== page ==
View more photos in the Flaming Lips slideshow.
Space Girl and Bunny Man bark, growl and chirp at the maestro as he conducts an audience-turned-orchestra loyal to his every command. "Can you be a wolf," the maestro sings, raising a hand to the rafters, prompting Space Girl and Bunny Man to howl back with the roaring audience's lonesome cry. The pair nods their helmet and ears, respectively, seemingly in approval, as the maestro pushes open his grey suit jacket and sings or suggests, "seems like you can be anything."
At the Flaming Lips intimate gig at the Montalban theater in Hollywood, part of MySpace's secret show series, anything seemed possible as frontman Wayne Coyne smashed cymbals, led a raucous revival sing-along, and pontificated on his 26 years fronting the far-out Oklahoma band.
Although the Easter Bunny in a jumpsuit (a.k.a Mark Romer) and Jetson's-styled space waitress (Vanessa Bonet, from fashion label Psycho Girlfriend) were the few suited up for the Lip's spaced-out set, the streamlined show seared without the circus-like antics the Lips typically employ.
Instead of blasting the crowd with a confetti cannon, the stage was blasted with fog and lights, as the band blasted out hard-edged cuts from their new album, Embryonic. The five song set showcased the album's rough rockers, propelled by the deep drone of Stephen Drozd's guitar work and Kliph Scurlock's drum assault.
Opening with the loud sonic wash of "Convinced of the Hex," the rolling snare and interlocked guitar marched with precision of a lock-stepped android army, while Coyne sang "That's the difference between us," like a drill sergeant. Without the usual flames or furry animals onstage--and sans Coyne's messianic walk across the audience in a plastic bubble--the pared-down group highlighted their tight musicianship, showing off the essence behind the band: the music. It was like Kiss with no make-up: no distractions, just pure rock. "Silver Trembling Hands" wavered from four-on-the-floor tightness to ethereal psychedelia reminiscent of Pink Floyd's "Astronomy Domine," and the spooky "See the Leaves," mounted a ceaseless attack of fuzz bass accompanied by Coyne's tightly wound vocals.
Then Coyne introduced a new idea: the sing along. Originally, on the album version of "I Can Be A Frog," Coyne posed an animal sound over the phone to Yeah Yeah Yeah's Karen O who would reciprocate her interpretations of a gila monster or a warrior Indian. Coyne asked the audience to fill in for Karen, urging Space Girl, Bunny Man, and the crowd to mimic jaguars, locusts, and helicopters to the best of their abilities. Coyne laughed and smiled as he heard the audience create sounds he couldn't anticipate. The finch sounded like monkey, and the monkey more like a crying baby. But the anarchy is what maestro Coyne tends to seek, as he did during the Boombox Experiments of the late 1990's.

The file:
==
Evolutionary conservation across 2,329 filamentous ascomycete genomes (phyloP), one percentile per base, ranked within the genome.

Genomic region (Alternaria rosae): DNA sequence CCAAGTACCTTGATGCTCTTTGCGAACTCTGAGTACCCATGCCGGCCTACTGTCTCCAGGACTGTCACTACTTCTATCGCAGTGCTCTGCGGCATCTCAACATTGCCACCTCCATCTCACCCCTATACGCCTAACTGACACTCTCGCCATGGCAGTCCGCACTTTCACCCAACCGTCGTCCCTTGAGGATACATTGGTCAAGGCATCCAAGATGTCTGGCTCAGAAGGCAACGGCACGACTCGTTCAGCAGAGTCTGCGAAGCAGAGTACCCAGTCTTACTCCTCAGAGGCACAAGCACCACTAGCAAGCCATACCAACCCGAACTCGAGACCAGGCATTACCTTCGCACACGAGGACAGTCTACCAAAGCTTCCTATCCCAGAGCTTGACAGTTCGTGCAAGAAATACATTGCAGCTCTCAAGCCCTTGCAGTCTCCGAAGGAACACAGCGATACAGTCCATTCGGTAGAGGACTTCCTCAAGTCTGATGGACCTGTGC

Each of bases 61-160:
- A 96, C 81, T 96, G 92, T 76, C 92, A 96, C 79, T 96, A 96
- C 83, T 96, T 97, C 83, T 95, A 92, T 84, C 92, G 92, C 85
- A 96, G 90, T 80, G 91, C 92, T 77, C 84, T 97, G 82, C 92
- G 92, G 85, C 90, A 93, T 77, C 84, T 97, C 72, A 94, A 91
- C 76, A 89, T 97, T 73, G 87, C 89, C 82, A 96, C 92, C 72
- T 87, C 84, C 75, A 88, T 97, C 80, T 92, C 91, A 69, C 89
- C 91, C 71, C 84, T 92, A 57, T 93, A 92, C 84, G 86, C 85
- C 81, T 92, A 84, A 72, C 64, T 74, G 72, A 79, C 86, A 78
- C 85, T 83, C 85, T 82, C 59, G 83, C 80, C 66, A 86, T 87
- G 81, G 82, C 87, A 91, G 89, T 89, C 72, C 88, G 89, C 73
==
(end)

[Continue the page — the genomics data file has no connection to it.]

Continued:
Flaming Lips shows are seldom normal, but this wasn't a normal Flaming Lips show. It was a show for a theater full of rabid fans, complete with a store stocked with every piece of Flaming Lips paraphernalia imaginable, from shirts and posters, to vinyl and a fur-covered copy of Embryonic.
After the show, Coyne et al. signed autographs for a long line of fans. But before the show, Coyne and Scurlock came onstage to field questions from the audience via Twitter. Audience members sent in about 70 questions from which Coyne would answer in an honest and slightly professorial manner. Craziest gift he's received? A fiber-optic Jesus from Jack White. Do any of the songs give him nightmares? "I think that dreams and nightmares are all in your head," Coyne announced. What's your favorite things? "Sleeping in as late as I can and sex with my wife," he revealed.
Coyne's spirit of openness emerged in the video for "Watching the Planets" where he and a group of naked frolickers battle a giant furball. And yes, across from the curtained room upstairs where the video was screened, the furball rested comfortably.
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Then Coyne revealed their newest project, a cover album of Pink Floyd's "Dark Side of the Moon," featuring Henry Rollins, Peaches (singing on "Great Gig in the Sky"), and Stardeath and the White Dwarfs, the band of Coyne's nephew.
The performance ended with the anthemic crash of "Watching the Planets" featuring guest musician Ray Suen as gong-smasher. Suen made a cameo earlier the week on the Tonight Show with Conan O'Brien, and exuded the same head-banging energy for this roof-raising stomp.
For Space Girl and the Bunny Man, the Furball and the Twitterers, the Flaming Lips provided gong-smashing, light blasting moment of irreproducible oddity. That is, until the next time their circus comes town.